On practically every episode of a police-related television show or movie,
someone is read their Miranda rights, reminding us that we have the right
to remain silent, the right to consult with a lawyer, the right for an
attorney to be present during questioning, and the right of have a lawyer
represent us for free if we cannot afford one.
Yet, an alarming amount of people will attempt to explain “their
side of the story” in order to get the facts straight. Despite the
attempt to clear their name, what anybody says could later be used to
build a case against them.
The following are common ways a conversation with law enforcement could go wrong:
- You might confess to a crime that you committed or one that you didn’t commit.
- You might admit one or more facts that may lead to your conviction.
- You might lie to law enforcement.
- Police might misunderstand you.
- Police might not remember everything you say.
While police officers are not required to read you your rights in many
situations, they must do so if they take you into custody and they conduct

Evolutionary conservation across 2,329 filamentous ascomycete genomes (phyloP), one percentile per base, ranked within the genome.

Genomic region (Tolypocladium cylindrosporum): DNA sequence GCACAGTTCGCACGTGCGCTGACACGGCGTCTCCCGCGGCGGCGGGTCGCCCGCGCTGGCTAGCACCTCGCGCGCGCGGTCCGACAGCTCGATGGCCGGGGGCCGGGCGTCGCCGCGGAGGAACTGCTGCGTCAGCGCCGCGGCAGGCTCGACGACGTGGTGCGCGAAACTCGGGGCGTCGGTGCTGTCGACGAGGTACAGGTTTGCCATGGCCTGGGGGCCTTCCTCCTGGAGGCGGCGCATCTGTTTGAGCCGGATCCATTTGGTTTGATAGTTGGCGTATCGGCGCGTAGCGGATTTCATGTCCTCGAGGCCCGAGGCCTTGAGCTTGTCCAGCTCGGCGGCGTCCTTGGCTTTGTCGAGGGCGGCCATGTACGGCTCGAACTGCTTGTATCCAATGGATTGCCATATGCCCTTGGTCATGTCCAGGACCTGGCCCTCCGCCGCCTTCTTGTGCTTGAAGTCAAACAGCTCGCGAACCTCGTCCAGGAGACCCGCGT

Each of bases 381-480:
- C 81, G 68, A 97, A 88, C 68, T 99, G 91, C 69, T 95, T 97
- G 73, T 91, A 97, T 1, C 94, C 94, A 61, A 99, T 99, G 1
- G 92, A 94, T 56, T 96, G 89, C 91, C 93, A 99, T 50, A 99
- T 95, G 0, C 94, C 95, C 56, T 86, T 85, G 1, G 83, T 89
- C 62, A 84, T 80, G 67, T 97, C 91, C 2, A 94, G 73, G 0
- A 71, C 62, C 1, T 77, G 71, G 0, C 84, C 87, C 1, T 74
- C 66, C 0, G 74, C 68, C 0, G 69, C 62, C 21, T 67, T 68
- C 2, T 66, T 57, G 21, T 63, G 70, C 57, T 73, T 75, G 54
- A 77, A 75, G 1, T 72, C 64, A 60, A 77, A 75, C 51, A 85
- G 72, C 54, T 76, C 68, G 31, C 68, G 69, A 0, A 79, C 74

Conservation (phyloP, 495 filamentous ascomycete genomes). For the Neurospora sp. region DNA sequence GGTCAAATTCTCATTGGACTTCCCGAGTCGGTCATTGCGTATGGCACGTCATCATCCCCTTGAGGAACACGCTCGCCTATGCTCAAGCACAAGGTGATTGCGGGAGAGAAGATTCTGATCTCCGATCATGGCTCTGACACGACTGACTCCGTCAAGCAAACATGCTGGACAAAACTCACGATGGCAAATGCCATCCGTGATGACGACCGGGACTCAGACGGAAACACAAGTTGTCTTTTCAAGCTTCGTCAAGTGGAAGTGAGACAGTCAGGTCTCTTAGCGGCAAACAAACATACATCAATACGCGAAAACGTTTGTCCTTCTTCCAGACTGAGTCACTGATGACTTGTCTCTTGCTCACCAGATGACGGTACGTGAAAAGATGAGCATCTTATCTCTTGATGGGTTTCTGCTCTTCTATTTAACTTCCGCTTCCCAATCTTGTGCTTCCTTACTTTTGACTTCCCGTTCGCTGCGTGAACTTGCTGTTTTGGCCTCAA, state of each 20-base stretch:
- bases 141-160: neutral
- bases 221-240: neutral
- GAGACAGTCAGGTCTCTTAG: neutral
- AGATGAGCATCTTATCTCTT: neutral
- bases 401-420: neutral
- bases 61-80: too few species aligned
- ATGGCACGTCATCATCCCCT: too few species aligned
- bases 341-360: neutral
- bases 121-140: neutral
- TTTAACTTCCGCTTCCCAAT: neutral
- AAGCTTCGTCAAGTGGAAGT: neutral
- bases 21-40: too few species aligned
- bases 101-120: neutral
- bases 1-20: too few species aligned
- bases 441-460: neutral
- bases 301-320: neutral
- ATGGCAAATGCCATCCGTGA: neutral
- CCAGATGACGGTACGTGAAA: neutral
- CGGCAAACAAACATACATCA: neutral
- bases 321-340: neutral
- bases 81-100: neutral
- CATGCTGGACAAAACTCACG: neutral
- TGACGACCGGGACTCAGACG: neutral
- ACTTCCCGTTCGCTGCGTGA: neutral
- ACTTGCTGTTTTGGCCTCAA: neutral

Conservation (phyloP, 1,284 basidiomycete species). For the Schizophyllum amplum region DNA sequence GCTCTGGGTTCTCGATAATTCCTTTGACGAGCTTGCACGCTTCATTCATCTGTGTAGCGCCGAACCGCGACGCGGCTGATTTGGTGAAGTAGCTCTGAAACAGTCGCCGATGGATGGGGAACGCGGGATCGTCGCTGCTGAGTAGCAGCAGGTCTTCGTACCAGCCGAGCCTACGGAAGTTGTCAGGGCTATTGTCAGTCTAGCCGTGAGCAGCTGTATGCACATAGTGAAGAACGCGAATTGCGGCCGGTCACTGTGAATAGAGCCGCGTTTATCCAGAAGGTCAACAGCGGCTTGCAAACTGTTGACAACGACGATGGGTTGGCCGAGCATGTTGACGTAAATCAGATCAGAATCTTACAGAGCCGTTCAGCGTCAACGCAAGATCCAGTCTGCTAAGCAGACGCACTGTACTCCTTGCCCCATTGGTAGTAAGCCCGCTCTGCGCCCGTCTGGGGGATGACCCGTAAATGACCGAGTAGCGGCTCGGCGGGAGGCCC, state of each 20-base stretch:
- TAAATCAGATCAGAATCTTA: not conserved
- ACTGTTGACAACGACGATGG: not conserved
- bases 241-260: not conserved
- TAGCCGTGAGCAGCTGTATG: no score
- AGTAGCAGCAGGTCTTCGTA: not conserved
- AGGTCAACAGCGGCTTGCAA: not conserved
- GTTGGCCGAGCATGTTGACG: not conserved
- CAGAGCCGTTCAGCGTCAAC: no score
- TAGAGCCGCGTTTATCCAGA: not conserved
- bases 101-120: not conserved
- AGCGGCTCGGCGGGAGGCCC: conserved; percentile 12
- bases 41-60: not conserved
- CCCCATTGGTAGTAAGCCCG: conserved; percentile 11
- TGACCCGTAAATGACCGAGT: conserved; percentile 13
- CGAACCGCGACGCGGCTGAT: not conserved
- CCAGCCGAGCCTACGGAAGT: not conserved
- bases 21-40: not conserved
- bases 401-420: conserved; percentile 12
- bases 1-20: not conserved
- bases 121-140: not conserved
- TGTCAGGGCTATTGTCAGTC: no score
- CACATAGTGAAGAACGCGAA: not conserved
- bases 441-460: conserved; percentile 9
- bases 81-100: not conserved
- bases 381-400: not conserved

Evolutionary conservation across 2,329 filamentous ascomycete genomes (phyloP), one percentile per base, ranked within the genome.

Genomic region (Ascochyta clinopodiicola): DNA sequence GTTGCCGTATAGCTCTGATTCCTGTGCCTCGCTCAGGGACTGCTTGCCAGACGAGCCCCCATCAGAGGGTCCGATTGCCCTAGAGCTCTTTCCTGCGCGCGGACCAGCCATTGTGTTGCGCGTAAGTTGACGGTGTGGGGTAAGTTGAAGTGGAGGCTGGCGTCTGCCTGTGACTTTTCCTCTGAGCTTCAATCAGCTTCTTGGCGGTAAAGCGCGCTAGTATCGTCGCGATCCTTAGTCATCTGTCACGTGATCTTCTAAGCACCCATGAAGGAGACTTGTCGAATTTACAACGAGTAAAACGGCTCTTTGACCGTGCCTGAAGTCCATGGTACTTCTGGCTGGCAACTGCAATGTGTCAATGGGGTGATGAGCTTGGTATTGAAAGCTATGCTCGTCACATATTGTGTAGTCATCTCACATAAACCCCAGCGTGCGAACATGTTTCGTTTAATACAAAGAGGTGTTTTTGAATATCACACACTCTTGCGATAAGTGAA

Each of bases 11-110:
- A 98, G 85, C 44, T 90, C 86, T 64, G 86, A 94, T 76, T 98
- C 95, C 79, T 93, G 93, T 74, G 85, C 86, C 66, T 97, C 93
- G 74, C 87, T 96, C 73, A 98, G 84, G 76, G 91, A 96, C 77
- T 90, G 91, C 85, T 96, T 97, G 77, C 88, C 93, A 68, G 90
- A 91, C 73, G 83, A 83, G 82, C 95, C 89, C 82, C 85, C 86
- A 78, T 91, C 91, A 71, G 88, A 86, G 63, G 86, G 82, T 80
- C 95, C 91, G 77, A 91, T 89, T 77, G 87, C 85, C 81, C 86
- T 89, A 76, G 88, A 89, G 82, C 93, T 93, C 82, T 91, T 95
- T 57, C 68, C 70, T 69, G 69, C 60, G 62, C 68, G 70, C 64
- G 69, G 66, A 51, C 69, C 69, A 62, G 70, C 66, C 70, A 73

an interrogation. Being in custody means that law enforcement has restricted
your freedom of movement and you do not feel that you can leave the area
(e.g. room, car, or other settings). When law enforcement questions you
about the occurrence of an alleged crime or your possible involvement
in criminal activities, this is considered an interrogation.
Keep in mind, if you simply remain silent after being arrested, taken into
custody, or being interrogated, you are not actually invoking your right.
So in order to invoke your right to silence, you must say, “I am
invoking my right to remain silent and won’t be answering any questions
without an attorney.” At this point, police should leave you alone
while you wait for your lawyer to show up.
If you have been arrested for a crime in Daytona Beach,
Daytona Beach criminal defense lawyer at
Stepniak & Park today.